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Experts Envision Afghanistan’s Future

Next Generation’s Initiative conference participants, Sept. 9, 2023
September 11, 2023

Next Generation’s Initiative Conference

“If you block peaceful politics, then you make room for unpeaceful politics,” said a presenter at the Sept. 9 conference at Cornell.

By Phoebe Wagner

The Next Generation's Initiative: Learning from the Past to Build the Future of Afghanistan – a conference held on Cornell campus on Saturday, Sept. 9 – brought together Afghan scholars and experts in politics and law to analyze Afghanistan’s recent past for clues about how to build a brighter future. The event was hosted by the South Asia Program (SAP), part of the Mario Einaudi Center for International Studies, and the Clarke Initiative for Law and Development in the Middle East and North Africa at Cornell Law School.

The nine presenters engaged in discussions about the future of Afghanistan on governance and constitutionality, the public sphere, rule of law, and public perspectives. The conference opened with a welcome from SAP visiting scholar Sharif Hozoori, an Institute of International Education Scholar Rescue Fund fellow and an expert on Afghanistan politics.

Next Generation’s Initiative conference participants, Sept. 9, 2023
Conference speakers from left: Sharif Hozoori, Shamshad Pasarly, Hassan Akhlaq, and Tawab Danish

The first presenter, Farid Tookhy, a senior fellow at the Institute for Peace and Diplomacy, centered questions of how Afghans can work together to create the future of Afghanistan. Zinab Attai, a PhD student in comparative politics at Cornell, emphasized how “Afghanistan’s history is punctuated by recurrent instances of foreign intervention.”

Mirwais Balkhi, a fellow at the Wilson Center, spoke to the need to redefine Afghanistan as a nation state, and to “develop a country for ourselves.” How the new generation addresses this issue is crucial, he said. When Afghans come together and learn about the history of the country and talk about a shared destiny for their country, people can envision a homeland for themselves.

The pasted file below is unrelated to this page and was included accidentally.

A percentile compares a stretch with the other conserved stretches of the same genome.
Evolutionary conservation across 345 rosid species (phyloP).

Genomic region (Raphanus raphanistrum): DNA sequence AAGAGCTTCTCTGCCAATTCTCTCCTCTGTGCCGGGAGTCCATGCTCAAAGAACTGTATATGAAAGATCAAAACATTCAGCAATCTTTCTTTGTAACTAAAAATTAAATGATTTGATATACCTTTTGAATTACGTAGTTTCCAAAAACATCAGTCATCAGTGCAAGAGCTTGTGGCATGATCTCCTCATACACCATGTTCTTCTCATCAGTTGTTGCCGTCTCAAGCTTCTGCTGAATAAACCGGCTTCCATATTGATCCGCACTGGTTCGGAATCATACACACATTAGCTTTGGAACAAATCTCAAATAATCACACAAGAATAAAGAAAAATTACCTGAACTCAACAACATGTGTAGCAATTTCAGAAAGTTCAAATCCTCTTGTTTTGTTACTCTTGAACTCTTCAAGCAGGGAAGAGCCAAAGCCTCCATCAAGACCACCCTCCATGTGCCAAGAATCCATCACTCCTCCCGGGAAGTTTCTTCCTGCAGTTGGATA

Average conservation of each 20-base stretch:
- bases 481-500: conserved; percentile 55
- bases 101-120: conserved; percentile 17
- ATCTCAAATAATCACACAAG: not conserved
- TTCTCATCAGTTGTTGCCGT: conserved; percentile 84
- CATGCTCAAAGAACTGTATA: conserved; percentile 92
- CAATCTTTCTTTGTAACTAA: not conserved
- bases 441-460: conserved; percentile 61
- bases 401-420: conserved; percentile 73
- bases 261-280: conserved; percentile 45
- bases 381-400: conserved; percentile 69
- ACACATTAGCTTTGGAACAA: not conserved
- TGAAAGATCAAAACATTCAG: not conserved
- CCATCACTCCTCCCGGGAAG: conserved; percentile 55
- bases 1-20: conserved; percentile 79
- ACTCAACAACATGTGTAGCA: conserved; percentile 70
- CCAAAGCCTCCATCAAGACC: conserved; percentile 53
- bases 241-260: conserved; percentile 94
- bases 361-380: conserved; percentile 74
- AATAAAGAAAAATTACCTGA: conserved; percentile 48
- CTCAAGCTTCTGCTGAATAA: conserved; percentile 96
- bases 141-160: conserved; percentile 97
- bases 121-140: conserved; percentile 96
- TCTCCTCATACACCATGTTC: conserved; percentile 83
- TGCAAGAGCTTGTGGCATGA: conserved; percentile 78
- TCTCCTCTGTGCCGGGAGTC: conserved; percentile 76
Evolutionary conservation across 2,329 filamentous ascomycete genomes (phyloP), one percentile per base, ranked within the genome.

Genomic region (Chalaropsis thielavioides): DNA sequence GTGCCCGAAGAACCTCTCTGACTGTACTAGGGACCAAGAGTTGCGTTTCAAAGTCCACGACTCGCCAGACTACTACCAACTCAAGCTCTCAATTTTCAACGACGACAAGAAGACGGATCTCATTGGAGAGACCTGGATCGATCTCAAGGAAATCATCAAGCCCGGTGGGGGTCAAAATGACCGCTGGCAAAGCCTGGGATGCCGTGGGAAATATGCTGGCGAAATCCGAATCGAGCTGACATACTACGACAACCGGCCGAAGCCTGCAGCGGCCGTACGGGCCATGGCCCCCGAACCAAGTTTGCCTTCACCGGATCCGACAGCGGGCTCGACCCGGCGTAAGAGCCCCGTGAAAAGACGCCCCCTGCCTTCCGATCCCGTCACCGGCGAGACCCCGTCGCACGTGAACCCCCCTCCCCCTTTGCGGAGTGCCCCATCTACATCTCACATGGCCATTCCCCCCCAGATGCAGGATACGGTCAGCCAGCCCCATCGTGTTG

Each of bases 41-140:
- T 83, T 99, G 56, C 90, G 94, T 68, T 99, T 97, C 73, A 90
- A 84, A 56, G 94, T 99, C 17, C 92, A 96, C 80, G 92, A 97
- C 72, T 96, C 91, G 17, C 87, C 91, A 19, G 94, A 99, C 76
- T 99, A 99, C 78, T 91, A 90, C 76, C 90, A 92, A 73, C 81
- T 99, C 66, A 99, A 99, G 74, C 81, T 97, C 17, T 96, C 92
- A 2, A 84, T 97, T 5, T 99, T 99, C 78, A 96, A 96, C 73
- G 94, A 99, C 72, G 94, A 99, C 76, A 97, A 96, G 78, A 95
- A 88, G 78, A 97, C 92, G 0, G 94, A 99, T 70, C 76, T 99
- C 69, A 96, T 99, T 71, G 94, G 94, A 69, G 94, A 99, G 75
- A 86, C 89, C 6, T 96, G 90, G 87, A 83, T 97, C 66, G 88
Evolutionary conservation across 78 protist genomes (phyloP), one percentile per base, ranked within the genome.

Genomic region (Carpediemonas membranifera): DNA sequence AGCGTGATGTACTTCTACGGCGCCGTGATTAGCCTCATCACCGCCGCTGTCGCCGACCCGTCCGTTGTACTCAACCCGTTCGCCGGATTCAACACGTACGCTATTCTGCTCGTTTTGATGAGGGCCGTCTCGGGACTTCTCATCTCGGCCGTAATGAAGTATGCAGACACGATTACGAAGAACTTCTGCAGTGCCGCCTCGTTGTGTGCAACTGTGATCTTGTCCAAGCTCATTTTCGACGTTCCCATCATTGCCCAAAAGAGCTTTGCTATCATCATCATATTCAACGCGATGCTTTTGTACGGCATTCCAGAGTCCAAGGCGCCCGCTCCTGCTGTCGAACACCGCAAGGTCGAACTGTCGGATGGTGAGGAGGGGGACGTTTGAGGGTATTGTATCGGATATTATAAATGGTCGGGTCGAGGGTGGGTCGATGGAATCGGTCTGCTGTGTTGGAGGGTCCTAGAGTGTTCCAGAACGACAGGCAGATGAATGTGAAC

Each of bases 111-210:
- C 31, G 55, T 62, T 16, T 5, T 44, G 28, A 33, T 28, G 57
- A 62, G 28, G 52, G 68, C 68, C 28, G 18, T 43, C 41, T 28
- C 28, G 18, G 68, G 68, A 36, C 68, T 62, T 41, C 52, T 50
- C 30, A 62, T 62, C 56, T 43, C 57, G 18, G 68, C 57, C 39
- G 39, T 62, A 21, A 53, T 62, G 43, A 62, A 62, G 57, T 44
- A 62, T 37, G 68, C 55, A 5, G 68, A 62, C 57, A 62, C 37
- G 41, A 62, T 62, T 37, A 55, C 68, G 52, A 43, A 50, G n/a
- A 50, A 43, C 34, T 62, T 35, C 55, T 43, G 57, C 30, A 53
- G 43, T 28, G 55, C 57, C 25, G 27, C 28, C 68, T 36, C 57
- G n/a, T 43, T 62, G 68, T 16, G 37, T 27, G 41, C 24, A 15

Another major issue is the system of governance, panelists argued. Anything could be possible in the current situation­ – even the collapse of the country or the fragmentation of Afghanistan into different local zones – which Afghanistan as a nation state could not easily recover from in the future.

A global development undergraduate asked, “How did the executive branch influence the legislative branch to exercise its power? Was it because of a constitutional flaw, or because the constitution wasn’t used at all?”

Shamshad Pasarlay of University of Chicago Law School responded, “Constitutions alone cannot be blamed on the failure of a state.” In the U.S., he said, it’s a document that works – even though it’s imperfect. It can be used as a focal point in the executive branch and legal system.

“If you block peaceful politics, he continued, “then you make room for unpeaceful politics.”

By creating a space for thoughtful discussions, there was room for respectful disagreement. Participants engaged with and challenged presenters, and the panels’ common themes created a rich dialogue. The discussion demonstrated the diversity of thought that is needed for envisioning new futures and generating change.

In his closing remarks, Tawab Danish of Cornell Law highlighted the conference’s breadth of topics, from nation-building to identity. When discussing Afghanistan and Afghans’ rights, he said, it’s important to have the people suggesting solutions to be of the place – and this insider perspective was part of what made the day’s conversation so productive.

“International scholars have often written about and presented on Afghanistan, but Afghan scholars know the country though their direct lived experiences,” said Danish.

The conference was cosponsored by the Einaudi Center's Comparative Muslim Societies Program and Reppy Institute for Peace and Conflict Studies and the Department of Near Eastern Studies, Department of Government, and Religious Studies Program in the College of Arts and Sciences.

Phoebe Wagner is an MPS student in the Department of Global Development (CALS) and a FLAS fellow in Hindi at the South Asia Program.

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